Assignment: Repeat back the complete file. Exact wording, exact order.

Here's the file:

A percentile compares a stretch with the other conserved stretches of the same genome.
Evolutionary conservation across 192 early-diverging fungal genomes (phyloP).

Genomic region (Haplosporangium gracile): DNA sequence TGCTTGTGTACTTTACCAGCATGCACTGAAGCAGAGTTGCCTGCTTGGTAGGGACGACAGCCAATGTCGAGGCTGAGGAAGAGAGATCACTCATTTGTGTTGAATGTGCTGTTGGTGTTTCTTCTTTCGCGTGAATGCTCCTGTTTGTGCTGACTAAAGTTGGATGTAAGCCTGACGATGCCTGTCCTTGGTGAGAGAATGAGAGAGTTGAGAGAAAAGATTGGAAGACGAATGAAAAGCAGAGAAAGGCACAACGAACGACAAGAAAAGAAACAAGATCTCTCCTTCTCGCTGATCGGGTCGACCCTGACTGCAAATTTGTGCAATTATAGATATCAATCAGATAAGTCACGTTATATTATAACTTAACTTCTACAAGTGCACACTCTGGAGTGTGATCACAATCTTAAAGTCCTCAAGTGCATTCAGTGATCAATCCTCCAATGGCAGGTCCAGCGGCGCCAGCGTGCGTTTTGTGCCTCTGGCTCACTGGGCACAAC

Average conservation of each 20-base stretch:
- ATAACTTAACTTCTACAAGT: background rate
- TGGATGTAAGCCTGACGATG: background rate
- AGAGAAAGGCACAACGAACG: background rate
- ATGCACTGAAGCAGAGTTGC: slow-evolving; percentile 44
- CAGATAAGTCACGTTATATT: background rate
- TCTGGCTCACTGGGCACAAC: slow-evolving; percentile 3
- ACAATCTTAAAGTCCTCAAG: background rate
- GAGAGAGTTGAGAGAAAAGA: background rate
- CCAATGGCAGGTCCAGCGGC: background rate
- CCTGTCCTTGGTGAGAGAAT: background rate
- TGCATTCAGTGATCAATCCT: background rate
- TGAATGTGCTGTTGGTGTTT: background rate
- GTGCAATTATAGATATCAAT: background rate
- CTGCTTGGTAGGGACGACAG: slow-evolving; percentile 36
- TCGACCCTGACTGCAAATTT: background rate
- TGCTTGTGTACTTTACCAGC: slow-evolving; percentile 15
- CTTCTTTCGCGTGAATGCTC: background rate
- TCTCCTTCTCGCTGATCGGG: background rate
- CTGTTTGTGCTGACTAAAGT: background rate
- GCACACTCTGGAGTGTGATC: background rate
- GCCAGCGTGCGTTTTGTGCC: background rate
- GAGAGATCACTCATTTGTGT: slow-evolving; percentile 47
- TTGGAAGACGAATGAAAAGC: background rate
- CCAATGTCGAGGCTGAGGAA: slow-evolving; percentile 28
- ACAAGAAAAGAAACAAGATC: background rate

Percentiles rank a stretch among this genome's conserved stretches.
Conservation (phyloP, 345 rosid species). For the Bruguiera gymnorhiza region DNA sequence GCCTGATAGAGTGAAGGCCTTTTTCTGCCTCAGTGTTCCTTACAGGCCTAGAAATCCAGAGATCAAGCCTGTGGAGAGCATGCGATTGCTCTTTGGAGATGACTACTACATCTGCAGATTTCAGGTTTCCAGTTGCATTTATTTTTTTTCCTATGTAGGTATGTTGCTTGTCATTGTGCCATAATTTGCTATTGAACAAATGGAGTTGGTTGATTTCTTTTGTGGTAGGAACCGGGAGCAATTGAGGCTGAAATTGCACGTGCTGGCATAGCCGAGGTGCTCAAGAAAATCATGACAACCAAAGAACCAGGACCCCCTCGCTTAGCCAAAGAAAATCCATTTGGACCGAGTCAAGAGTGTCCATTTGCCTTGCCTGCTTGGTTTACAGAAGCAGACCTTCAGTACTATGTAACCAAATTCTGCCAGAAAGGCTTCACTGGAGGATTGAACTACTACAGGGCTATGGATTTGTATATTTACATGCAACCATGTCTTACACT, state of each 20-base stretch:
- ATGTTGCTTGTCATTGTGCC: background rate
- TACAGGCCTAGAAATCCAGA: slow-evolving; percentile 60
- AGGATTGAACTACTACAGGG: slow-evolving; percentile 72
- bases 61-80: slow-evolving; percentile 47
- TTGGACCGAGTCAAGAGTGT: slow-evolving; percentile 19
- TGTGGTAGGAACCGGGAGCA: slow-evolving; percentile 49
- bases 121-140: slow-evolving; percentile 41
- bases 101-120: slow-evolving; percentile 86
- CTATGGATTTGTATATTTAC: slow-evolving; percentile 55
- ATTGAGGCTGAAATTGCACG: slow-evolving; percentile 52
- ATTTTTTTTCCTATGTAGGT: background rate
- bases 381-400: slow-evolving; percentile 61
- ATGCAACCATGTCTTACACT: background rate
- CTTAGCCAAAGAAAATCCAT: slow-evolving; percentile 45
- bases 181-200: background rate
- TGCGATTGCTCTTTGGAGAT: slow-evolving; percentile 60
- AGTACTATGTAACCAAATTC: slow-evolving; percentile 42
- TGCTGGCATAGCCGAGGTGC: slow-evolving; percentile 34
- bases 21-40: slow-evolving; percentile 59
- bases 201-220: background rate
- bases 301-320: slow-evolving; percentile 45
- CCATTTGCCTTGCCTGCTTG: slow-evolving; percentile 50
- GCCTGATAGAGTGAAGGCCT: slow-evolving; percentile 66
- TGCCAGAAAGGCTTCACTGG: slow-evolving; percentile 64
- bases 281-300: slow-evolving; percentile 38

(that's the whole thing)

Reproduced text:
A percentile compares a stretch with the other conserved stretches of the same genome.
Evolutionary conservation across 192 early-diverging fungal genomes (phyloP).

Genomic region (Haplosporangium gracile): DNA sequence TGCTTGTGTACTTTACCAGCATGCACTGAAGCAGAGTTGCCTGCTTGGTAGGGACGACAGCCAATGTCGAGGCTGAGGAAGAGAGATCACTCATTTGTGTTGAATGTGCTGTTGGTGTTTCTTCTTTCGCGTGAATGCTCCTGTTTGTGCTGACTAAAGTTGGATGTAAGCCTGACGATGCCTGTCCTTGGTGAGAGAATGAGAGAGTTGAGAGAAAAGATTGGAAGACGAATGAAAAGCAGAGAAAGGCACAACGAACGACAAGAAAAGAAACAAGATCTCTCCTTCTCGCTGATCGGGTCGACCCTGACTGCAAATTTGTGCAATTATAGATATCAATCAGATAAGTCACGTTATATTATAACTTAACTTCTACAAGTGCACACTCTGGAGTGTGATCACAATCTTAAAGTCCTCAAGTGCATTCAGTGATCAATCCTCCAATGGCAGGTCCAGCGGCGCCAGCGTGCGTTTTGTGCCTCTGGCTCACTGGGCACAAC

Average conservation of each 20-base stretch:
- ATAACTTAACTTCTACAAGT: background rate
- TGGATGTAAGCCTGACGATG: background rate
- AGAGAAAGGCACAACGAACG: background rate
- ATGCACTGAAGCAGAGTTGC: slow-evolving; percentile 44
- CAGATAAGTCACGTTATATT: background rate
- TCTGGCTCACTGGGCACAAC: slow-evolving; percentile 3
- ACAATCTTAAAGTCCTCAAG: background rate
- GAGAGAGTTGAGAGAAAAGA: background rate
- CCAATGGCAGGTCCAGCGGC: background rate
- CCTGTCCTTGGTGAGAGAAT: background rate
- TGCATTCAGTGATCAATCCT: background rate
- TGAATGTGCTGTTGGTGTTT: background rate
- GTGCAATTATAGATATCAAT: background rate
- CTGCTTGGTAGGGACGACAG: slow-evolving; percentile 36
- TCGACCCTGACTGCAAATTT: background rate
- TGCTTGTGTACTTTACCAGC: slow-evolving; percentile 15
- CTTCTTTCGCGTGAATGCTC: background rate
- TCTCCTTCTCGCTGATCGGG: background rate
- CTGTTTGTGCTGACTAAAGT: background rate
- GCACACTCTGGAGTGTGATC: background rate
- GCCAGCGTGCGTTTTGTGCC: background rate
- GAGAGATCACTCATTTGTGT: slow-evolving; percentile 47
- TTGGAAGACGAATGAAAAGC: background rate
- CCAATGTCGAGGCTGAGGAA: slow-evolving; percentile 28
- ACAAGAAAAGAAACAAGATC: background rate

Percentiles rank a stretch among this genome's conserved stretches.
Conservation (phyloP, 345 rosid species). For the Bruguiera gymnorhiza region DNA sequence GCCTGATAGAGTGAAGGCCTTTTTCTGCCTCAGTGTTCCTTACAGGCCTAGAAATCCAGAGATCAAGCCTGTGGAGAGCATGCGATTGCTCTTTGGAGATGACTACTACATCTGCAGATTTCAGGTTTCCAGTTGCATTTATTTTTTTTCCTATGTAGGTATGTTGCTTGTCATTGTGCCATAATTTGCTATTGAACAAATGGAGTTGGTTGATTTCTTTTGTGGTAGGAACCGGGAGCAATTGAGGCTGAAATTGCACGTGCTGGCATAGCCGAGGTGCTCAAGAAAATCATGACAACCAAAGAACCAGGACCCCCTCGCTTAGCCAAAGAAAATCCATTTGGACCGAGTCAAGAGTGTCCATTTGCCTTGCCTGCTTGGTTTACAGAAGCAGACCTTCAGTACTATGTAACCAAATTCTGCCAGAAAGGCTTCACTGGAGGATTGAACTACTACAGGGCTATGGATTTGTATATTTACATGCAACCATGTCTTACACT, state of each 20-base stretch:
- ATGTTGCTTGTCATTGTGCC: background rate
- TACAGGCCTAGAAATCCAGA: slow-evolving; percentile 60
- AGGATTGAACTACTACAGGG: slow-evolving; percentile 72
- bases 61-80: slow-evolving; percentile 47
- TTGGACCGAGTCAAGAGTGT: slow-evolving; percentile 19
- TGTGGTAGGAACCGGGAGCA: slow-evolving; percentile 49
- bases 121-140: slow-evolving; percentile 41
- bases 101-120: slow-evolving; percentile 86
- CTATGGATTTGTATATTTAC: slow-evolving; percentile 55
- ATTGAGGCTGAAATTGCACG: slow-evolving; percentile 52
- ATTTTTTTTCCTATGTAGGT: background rate
- bases 381-400: slow-evolving; percentile 61
- ATGCAACCATGTCTTACACT: background rate
- CTTAGCCAAAGAAAATCCAT: slow-evolving; percentile 45
- bases 181-200: background rate
- TGCGATTGCTCTTTGGAGAT: slow-evolving; percentile 60
- AGTACTATGTAACCAAATTC: slow-evolving; percentile 42
- TGCTGGCATAGCCGAGGTGC: slow-evolving; percentile 34
- bases 21-40: slow-evolving; percentile 59
- bases 201-220: background rate
- bases 301-320: slow-evolving; percentile 45
- CCATTTGCCTTGCCTGCTTG: slow-evolving; percentile 50
- GCCTGATAGAGTGAAGGCCT: slow-evolving; percentile 66
- TGCCAGAAAGGCTTCACTGG: slow-evolving; percentile 64
- bases 281-300: slow-evolving; percentile 38